Wright was hardly surprised when the man suddenly vomited the contents on the ground in front of him. Undeterred by this event, the man called for a second bowl and the identical scene repeated itself.

With the aid of his assistant, the medicine man then pulled Gabrio to the ground and crouched over him. He then placed the contents of a tobacco-like pouch into his mouth and began chewing furiously, all the while chanting in a thin, reedy monotone.

As Wright looked on with interest, the witchdoctor leaned forward, placed his mouth against Gabrio’s swollen cheek, and began to suck noisily. The pressure on the tender gums caused the Indian to let out a yelp of pain.

The old man continued to suck vigorously until he suddenly raised his head and spat something out onto the ground. Wright drew closer and saw that it was a splinter of wood. The witchdoctor continued to suck, and soon spat out another mouthful. This time it was a collection of ants.

Wright was amazed to see that a third expectoration produced a grasshopper, and that the fourth delivered a dead lizard. The brujo then picked up this last creature and dangled it by its tail in front of the enthusiastic crowd of Indians that had gathered around to watch.

Gabrio gazed at these objects in astonishment, but it was clear that he was still in considerable pain. The old man then picked up an open mussel shell and, using it as a pair of tongs, proceeded to pluck a live coal from a nearby fire. He then crushed some dry leaves into a fine powder and sprinkled this upon the glowing coal.

Then, turning to Gabrio, he motioned him to place the shell in his mouth. As he did so, the fumes from the burning powder curled slowly out of Gabrio’s mouth. After a few minutes of this treatment Gabrio removed the shell with its smoking contents, and announced to the group that his jaw was healed and that the pain had disappeared.

He told Wright that he was ready to continue their journey down river. Before they left, Wright was able to obtain some of the leaves which had been used in the cure. When he returned to the United States he had them analysed, to see if they contained some healing or anaesthetic property.

Subsequent laboratory analysis revealed that the leaves were taken from a variety of the babassu plant. Yet to his surprise, Wright learned that they contained nothing which could possibly have accounted for the abrupt cure of Gabrio’s swollen jaw.

The Indian had effectively been healed, but by a substance which apparently held no curative powers. As Wright later confided to a friend about this strange incident: “What I cannot understand is how a toothache can be cured without medicine or surgery.” 

Yet the brujo had healed Gabrios pain in the space of half an hour, in a way which Wright with all his dental skill could not have matched.  1

Dr Andrija Puharich

In 1966, another American doctor had an unusual experience in South America. His name was Andrija Puharich. Puharich was a physician who had distinguished himself in the field of medical technology, having invented a variety of miniature devices to assist the hard of hearing.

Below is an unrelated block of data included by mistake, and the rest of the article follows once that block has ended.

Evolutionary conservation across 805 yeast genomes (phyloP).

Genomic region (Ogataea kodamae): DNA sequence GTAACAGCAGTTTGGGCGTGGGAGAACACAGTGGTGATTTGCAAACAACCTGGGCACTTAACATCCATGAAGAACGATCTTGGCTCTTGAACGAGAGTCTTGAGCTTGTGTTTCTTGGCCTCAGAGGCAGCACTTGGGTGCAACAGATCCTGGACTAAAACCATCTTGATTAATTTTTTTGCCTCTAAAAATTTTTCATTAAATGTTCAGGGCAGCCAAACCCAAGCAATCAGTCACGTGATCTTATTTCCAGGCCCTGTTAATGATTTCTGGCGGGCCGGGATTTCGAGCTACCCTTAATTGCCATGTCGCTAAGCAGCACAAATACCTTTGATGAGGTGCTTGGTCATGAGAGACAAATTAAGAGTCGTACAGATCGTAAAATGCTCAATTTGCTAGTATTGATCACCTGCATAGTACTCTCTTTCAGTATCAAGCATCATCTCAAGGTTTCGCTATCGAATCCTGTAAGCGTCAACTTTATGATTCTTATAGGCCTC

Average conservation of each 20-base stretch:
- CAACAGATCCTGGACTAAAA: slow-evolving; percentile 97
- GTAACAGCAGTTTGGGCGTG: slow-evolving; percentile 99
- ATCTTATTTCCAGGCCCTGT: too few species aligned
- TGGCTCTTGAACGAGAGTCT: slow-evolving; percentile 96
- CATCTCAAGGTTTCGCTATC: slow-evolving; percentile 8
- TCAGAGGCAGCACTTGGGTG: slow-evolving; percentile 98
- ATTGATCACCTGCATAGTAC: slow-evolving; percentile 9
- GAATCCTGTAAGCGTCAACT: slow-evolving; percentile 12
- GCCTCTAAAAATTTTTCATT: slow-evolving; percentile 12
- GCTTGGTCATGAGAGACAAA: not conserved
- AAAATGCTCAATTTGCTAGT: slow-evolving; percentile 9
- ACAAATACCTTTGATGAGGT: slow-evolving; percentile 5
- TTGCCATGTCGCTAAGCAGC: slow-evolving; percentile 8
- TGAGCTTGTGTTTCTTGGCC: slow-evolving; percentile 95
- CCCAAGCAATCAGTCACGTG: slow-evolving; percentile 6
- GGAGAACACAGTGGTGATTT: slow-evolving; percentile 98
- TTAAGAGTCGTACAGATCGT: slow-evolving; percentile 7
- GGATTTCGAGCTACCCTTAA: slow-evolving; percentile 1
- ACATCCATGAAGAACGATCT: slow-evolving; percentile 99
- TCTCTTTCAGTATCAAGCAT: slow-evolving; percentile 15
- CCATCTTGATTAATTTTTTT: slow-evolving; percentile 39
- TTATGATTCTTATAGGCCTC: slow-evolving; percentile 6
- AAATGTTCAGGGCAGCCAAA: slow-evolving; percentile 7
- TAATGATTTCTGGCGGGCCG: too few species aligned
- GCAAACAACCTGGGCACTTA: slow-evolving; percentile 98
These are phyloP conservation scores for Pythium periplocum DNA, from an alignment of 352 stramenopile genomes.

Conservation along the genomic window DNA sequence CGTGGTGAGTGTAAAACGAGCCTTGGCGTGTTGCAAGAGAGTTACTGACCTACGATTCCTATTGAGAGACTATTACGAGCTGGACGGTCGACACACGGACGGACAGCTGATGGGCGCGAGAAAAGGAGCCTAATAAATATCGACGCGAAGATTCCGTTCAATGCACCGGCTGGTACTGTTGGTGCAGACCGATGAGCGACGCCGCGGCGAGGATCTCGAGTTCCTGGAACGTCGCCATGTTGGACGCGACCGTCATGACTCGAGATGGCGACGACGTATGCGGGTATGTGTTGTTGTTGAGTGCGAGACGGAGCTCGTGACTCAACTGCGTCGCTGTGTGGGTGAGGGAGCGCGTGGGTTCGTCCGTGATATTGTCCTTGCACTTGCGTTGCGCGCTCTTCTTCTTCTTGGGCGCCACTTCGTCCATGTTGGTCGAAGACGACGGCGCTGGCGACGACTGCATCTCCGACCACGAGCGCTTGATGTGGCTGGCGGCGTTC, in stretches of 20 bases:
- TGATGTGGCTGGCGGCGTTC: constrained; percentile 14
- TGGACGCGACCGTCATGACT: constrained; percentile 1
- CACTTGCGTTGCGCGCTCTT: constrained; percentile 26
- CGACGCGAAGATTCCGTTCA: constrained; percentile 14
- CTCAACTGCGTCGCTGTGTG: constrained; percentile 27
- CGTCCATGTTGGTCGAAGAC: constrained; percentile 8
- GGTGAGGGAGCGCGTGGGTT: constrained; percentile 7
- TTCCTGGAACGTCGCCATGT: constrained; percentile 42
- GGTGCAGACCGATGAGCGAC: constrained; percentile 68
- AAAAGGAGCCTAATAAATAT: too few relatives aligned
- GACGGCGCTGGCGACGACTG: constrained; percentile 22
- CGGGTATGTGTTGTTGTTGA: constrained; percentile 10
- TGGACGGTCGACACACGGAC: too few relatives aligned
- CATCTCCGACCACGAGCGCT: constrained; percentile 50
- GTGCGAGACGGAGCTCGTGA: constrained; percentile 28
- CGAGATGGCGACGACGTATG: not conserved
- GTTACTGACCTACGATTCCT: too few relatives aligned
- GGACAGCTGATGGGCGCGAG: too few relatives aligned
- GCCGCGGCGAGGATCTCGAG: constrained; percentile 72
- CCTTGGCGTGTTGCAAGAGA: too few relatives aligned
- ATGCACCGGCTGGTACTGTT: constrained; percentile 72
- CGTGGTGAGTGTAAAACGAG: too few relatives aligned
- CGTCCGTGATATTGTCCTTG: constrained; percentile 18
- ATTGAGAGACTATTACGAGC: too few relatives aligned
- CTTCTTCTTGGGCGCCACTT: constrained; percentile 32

He was also a researcher of psychic phenomena, having conducted investigations of such gifted clairvoyants as Eileen Garrett, Harry Stone and Peter Hurkos.  It was his interest in the unusual which led Puharich to Brazil, to see firsthand the exploits of a certain psychic surgeon named José Arigo.

He travelled to Congonhas de Campo in the state of Minas Gerais to observe this unusual healer in action. It so happened that, prior to his visit to Brazil, Puharich had been suffering from a growth of tissue on his arm. Since his own physician had found this growth to be non-malignant, he had recommended that it be left untreated.

Puharich was aware that the growth was extremely near the nerve controlling the movement of his little finger. He was afraid that any further growth in size could lead to muscle contraction which might paralyse his finger.

In due course, therefore, after having witnessed Arigo performing various surgical procedures which appeared to be successful, Puharich asked him if something could be done about the growth on his arm.

Arigo examined it closely, and then turned to those who were still waiting for attention, and asked if any of them possessed a knife. Of the several that were offered, Arigo selected one, and passed it on to Puharich for inspection. The American found it to be a common pocketknife, which he then returned to the healer.

Then, without attempting to sterilise the knife in any way, Arigo grasped Puharich’s arm and made a swift incision. Blood immediately began to ooze from the cut. Arigo then pressed his fingers on either side of the incision and began to apply pressure to the opening.

As Puharich watched, a small tumour emerged and dropped onto the floor. Although the cut was only about one centimetre in length, Puharich was surprised to see that the tumour which lay on the floor was about three centimeters in diameter.

Although the incision in Puharich’s arm was not sutured or treated in any way, it healed completely within forty-eight hours. Puharich noted later that while a western-trained surgeon would have required at least fifteen minutes to perform this excision, the entire operation conducted by Arigo had lasted less than fifteen seconds.  2